It’s important to remember that chargebacks are administered by the debit and credit card networks, and anyone using those networks is obligated to follow their rules. For law firms using Clio Manage, this means that Clio must follow those network rules when the client requests a chargeback. Only the firm’s client can initiate a chargeback, not Clio.
Challenging the client’s chargeback
Once a client initiates a chargeback, a law firm may either accept the chargeback or fight it through the process of representment. In representment, the firm submits evidence to the “issuing bank”, the bank that issued the credit card, that the transaction was valid and the chargeback claim should be overturned. The issuing bank then reviews the evidence and makes a decision. If the decision is in favor of the law firm, the funds will be returned. Accordingly, the law firm needs to submit the strongest evidence possible in order to prevail.
For firms that are Clio Manage customers, Clio’s Payment Operations department will contact them if they receive a chargeback and offer assistance in disputing it. The time limit for the firm to respond to the chargeback will vary depending on the card network and the reason code.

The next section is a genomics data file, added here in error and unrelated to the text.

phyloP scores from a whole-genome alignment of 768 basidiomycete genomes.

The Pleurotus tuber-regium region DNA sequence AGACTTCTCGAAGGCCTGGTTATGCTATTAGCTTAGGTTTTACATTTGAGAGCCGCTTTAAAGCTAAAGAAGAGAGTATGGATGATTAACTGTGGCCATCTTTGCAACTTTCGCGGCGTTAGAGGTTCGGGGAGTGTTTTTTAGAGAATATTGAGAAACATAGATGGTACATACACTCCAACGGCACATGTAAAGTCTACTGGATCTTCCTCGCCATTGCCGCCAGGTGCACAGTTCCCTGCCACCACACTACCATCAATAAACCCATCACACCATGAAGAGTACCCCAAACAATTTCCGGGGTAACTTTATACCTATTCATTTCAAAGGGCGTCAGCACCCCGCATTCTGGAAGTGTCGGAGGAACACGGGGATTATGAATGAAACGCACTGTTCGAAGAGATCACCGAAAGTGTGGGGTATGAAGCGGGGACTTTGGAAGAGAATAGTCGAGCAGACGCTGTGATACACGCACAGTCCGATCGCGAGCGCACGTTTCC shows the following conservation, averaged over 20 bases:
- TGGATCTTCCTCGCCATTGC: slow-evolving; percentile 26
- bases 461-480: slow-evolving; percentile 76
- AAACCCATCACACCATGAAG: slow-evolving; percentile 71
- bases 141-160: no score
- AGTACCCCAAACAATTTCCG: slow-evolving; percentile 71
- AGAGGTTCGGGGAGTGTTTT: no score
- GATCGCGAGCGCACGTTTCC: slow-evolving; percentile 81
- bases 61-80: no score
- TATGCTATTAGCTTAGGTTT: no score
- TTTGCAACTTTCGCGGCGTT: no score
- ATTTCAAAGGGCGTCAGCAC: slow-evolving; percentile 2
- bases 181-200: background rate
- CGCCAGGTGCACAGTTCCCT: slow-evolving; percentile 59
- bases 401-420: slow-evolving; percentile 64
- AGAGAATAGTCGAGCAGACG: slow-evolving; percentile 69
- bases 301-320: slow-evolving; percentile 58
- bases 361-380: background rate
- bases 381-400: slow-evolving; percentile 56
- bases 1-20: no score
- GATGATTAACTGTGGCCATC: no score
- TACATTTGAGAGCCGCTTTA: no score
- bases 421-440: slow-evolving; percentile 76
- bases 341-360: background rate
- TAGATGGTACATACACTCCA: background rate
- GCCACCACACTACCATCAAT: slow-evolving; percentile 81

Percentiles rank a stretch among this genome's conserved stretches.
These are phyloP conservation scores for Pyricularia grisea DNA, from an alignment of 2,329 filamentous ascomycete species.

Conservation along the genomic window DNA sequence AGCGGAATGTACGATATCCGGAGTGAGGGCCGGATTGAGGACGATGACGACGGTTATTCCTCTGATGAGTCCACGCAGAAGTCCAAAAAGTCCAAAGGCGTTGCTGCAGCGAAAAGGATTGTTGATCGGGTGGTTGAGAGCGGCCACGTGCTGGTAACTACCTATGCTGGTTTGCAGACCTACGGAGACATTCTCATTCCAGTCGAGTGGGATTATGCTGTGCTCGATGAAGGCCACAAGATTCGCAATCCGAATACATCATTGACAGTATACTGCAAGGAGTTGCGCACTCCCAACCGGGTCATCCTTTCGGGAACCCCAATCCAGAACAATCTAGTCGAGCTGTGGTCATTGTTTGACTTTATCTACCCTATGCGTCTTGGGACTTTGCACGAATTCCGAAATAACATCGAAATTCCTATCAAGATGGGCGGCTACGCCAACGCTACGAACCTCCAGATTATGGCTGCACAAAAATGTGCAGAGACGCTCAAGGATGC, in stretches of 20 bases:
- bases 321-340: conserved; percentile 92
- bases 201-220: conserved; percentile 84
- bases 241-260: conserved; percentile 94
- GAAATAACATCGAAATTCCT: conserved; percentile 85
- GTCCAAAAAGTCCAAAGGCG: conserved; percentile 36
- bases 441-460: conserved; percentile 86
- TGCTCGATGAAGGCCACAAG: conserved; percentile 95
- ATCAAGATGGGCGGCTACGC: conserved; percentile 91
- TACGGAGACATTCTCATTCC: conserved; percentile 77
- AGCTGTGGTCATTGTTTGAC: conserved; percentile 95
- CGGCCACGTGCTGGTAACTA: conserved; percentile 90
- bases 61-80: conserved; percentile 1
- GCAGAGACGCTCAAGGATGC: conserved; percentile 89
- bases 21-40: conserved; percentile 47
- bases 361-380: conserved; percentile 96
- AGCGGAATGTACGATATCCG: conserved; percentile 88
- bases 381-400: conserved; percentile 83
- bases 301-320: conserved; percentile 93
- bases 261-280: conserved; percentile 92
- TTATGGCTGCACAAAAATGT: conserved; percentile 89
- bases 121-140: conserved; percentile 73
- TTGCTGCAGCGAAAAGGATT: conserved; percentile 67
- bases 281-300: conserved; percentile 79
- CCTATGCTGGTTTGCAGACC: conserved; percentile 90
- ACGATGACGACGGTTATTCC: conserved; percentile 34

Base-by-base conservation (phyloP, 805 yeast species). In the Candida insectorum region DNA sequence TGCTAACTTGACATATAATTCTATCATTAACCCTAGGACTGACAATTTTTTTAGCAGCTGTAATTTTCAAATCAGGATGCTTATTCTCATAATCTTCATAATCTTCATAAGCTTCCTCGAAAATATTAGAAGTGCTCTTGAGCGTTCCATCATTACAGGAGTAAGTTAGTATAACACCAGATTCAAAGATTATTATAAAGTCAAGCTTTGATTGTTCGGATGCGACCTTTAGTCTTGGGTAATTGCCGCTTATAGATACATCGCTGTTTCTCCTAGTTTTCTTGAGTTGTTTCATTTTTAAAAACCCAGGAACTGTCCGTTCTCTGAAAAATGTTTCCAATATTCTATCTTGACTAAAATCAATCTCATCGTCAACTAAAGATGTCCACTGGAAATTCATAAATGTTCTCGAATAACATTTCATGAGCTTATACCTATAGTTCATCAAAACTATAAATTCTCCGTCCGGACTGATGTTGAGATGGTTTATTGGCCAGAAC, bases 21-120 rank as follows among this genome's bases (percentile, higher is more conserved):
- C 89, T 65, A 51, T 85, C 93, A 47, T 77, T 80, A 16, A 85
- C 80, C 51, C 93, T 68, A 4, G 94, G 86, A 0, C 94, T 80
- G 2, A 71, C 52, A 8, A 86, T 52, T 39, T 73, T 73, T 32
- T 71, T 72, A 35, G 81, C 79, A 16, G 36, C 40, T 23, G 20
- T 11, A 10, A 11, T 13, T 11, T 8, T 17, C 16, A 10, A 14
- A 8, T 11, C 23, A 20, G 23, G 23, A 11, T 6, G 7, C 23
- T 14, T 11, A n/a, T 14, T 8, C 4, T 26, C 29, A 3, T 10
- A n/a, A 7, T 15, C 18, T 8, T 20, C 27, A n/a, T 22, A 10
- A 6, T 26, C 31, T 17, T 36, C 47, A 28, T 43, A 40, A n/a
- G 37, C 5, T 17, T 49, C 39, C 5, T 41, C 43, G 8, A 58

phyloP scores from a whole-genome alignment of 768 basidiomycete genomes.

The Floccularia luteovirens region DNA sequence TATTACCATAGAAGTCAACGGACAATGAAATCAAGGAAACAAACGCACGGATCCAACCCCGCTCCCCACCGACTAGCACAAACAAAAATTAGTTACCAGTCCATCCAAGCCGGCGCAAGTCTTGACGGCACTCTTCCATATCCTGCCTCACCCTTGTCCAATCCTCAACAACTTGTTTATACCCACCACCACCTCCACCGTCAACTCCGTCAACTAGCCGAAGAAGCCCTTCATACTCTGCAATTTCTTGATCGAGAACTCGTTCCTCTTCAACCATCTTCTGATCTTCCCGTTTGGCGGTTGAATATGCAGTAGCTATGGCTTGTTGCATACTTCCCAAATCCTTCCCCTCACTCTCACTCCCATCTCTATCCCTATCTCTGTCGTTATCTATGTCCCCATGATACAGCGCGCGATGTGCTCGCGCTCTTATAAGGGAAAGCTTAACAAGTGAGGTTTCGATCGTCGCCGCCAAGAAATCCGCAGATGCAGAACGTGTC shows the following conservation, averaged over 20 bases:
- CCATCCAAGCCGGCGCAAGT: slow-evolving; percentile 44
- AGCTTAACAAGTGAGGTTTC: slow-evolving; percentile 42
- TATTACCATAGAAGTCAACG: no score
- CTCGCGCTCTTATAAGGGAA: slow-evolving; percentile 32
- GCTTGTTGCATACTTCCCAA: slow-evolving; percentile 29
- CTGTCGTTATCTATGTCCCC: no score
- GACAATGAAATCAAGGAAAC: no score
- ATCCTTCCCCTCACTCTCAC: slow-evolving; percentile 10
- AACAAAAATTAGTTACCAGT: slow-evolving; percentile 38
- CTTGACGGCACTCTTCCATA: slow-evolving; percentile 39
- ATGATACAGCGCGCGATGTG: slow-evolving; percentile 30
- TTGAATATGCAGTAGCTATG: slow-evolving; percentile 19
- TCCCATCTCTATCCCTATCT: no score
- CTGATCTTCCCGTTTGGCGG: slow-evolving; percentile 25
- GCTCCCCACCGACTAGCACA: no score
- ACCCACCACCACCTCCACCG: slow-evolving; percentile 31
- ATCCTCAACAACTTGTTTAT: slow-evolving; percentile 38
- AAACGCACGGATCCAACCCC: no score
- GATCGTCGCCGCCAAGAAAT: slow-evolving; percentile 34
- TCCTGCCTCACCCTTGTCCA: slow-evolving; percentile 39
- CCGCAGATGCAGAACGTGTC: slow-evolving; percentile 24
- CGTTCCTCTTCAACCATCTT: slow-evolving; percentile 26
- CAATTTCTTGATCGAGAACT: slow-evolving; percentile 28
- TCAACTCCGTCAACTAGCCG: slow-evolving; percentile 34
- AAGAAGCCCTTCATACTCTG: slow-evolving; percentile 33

The chargeback process at Clio
Chargebacks are a breeze when you’re a Clio Manage customer. The payment operations team at Clio will help your law firm every step of the way. From supporting you with disputing the chargeback, to helping you respond in a timely manner, and submitting all the best evidence.
Differences from eCheck returns
Another key point is that a chargeback is not the same as an eCheck return. Electronic checks (eChecks) are electronic transfers of funds between bank accounts and another form of payment facilitated by Clio Payments.
Unlike chargebacks, eCheck returns are not disputed or charged back to the firm. Instead, the funds are simply returned to the client. eCheck returns are generally done with transactions that are not authorized or have incomplete information. Since eCheck reversals cannot be challenged by the firm, the firm will have to directly contact the client to resolve the issue.
This should be an important consideration for law firms when requesting echeck payments as the preferred method of payment. Unlike credit cards, echeck (ACH) payments offer no merchant dispute resolution process that can be mediated by the bank or card network. Therefore, more risk is implied.
Final notes on chargebacks
Law firms can be prepared for client chargebacks by knowing how to effectively respond. If your firm is a Clio Manage customer, Clio will help you respond to the dispute and provide the best evidence possible. Chargebacks may be a hassle, but they’re a solvable challenge and should not dissuade your firm from accepting online payments.
We published this blog post in May 2022. Last updated: .
Categorized in: Technology